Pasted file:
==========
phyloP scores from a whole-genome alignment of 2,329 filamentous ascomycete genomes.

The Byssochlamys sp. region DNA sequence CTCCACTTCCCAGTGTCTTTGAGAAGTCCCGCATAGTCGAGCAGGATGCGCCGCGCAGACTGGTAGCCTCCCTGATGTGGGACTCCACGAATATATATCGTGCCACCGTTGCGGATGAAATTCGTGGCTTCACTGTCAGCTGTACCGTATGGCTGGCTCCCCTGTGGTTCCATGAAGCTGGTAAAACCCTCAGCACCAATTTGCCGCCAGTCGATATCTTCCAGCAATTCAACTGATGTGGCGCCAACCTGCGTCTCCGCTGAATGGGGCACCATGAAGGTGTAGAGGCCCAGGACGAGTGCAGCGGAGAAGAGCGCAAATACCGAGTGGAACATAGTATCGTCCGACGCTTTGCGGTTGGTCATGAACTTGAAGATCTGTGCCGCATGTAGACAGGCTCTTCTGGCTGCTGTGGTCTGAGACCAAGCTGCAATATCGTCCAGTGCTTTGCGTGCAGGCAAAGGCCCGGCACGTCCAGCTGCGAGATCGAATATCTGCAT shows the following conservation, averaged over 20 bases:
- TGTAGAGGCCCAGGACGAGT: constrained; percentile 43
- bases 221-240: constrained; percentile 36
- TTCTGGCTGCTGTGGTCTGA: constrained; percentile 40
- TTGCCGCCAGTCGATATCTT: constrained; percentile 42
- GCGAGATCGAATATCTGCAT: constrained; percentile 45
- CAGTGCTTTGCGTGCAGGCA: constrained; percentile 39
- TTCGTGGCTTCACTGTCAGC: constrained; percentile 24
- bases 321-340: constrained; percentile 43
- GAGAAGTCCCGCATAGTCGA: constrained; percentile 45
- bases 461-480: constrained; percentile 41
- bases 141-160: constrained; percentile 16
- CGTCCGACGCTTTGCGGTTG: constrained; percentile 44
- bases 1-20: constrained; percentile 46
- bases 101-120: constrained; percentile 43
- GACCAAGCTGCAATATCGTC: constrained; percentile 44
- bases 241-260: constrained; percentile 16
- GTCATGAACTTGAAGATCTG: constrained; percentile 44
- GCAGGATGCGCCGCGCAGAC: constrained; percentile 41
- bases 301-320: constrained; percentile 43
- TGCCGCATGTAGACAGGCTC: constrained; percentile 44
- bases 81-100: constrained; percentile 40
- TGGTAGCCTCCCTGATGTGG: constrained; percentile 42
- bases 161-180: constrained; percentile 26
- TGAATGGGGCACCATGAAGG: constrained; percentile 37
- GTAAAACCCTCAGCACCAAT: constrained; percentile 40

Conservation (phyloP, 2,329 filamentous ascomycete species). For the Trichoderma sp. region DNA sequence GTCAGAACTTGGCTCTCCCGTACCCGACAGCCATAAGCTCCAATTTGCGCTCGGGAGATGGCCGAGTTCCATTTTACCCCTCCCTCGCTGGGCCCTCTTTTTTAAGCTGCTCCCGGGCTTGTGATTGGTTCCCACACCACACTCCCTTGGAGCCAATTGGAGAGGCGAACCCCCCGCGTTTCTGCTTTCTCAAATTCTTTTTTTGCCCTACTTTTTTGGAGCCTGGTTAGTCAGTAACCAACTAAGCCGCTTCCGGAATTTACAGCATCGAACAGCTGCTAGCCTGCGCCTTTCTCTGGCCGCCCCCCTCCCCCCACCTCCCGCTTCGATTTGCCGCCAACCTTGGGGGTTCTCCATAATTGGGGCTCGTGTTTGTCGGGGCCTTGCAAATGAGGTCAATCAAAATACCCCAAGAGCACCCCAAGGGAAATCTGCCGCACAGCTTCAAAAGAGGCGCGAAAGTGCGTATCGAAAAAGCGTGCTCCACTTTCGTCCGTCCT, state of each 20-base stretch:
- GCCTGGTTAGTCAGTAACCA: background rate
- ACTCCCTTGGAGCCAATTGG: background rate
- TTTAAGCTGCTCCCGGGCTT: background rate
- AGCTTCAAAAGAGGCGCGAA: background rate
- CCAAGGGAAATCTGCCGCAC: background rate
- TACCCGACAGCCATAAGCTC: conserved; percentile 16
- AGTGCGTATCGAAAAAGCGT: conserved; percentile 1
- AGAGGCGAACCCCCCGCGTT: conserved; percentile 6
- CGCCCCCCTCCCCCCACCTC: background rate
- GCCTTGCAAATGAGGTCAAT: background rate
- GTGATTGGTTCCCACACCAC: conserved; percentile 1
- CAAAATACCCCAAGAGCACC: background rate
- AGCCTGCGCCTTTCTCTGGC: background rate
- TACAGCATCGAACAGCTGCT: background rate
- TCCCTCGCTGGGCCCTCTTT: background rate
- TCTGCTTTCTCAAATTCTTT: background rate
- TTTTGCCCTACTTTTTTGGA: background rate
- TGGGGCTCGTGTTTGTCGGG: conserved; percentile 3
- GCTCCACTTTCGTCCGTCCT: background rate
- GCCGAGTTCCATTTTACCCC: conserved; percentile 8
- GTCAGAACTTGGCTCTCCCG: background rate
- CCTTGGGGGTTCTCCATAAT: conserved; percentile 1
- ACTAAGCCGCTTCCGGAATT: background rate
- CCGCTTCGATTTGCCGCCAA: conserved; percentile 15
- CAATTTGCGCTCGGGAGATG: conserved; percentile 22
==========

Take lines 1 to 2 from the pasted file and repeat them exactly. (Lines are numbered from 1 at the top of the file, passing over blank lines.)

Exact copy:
phyloP scores from a whole-genome alignment of 2,329 filamentous ascomycete genomes.

The Byssochlamys sp. region DNA sequence CTCCACTTCCCAGTGTCTTTGAGAAGTCCCGCATAGTCGAGCAGGATGCGCCGCGCAGACTGGTAGCCTCCCTGATGTGGGACTCCACGAATATATATCGTGCCACCGTTGCGGATGAAATTCGTGGCTTCACTGTCAGCTGTACCGTATGGCTGGCTCCCCTGTGGTTCCATGAAGCTGGTAAAACCCTCAGCACCAATTTGCCGCCAGTCGATATCTTCCAGCAATTCAACTGATGTGGCGCCAACCTGCGTCTCCGCTGAATGGGGCACCATGAAGGTGTAGAGGCCCAGGACGAGTGCAGCGGAGAAGAGCGCAAATACCGAGTGGAACATAGTATCGTCCGACGCTTTGCGGTTGGTCATGAACTTGAAGATCTGTGCCGCATGTAGACAGGCTCTTCTGGCTGCTGTGGTCTGAGACCAAGCTGCAATATCGTCCAGTGCTTTGCGTGCAGGCAAAGGCCCGGCACGTCCAGCTGCGAGATCGAATATCTGCAT shows the following conservation, averaged over 20 bases: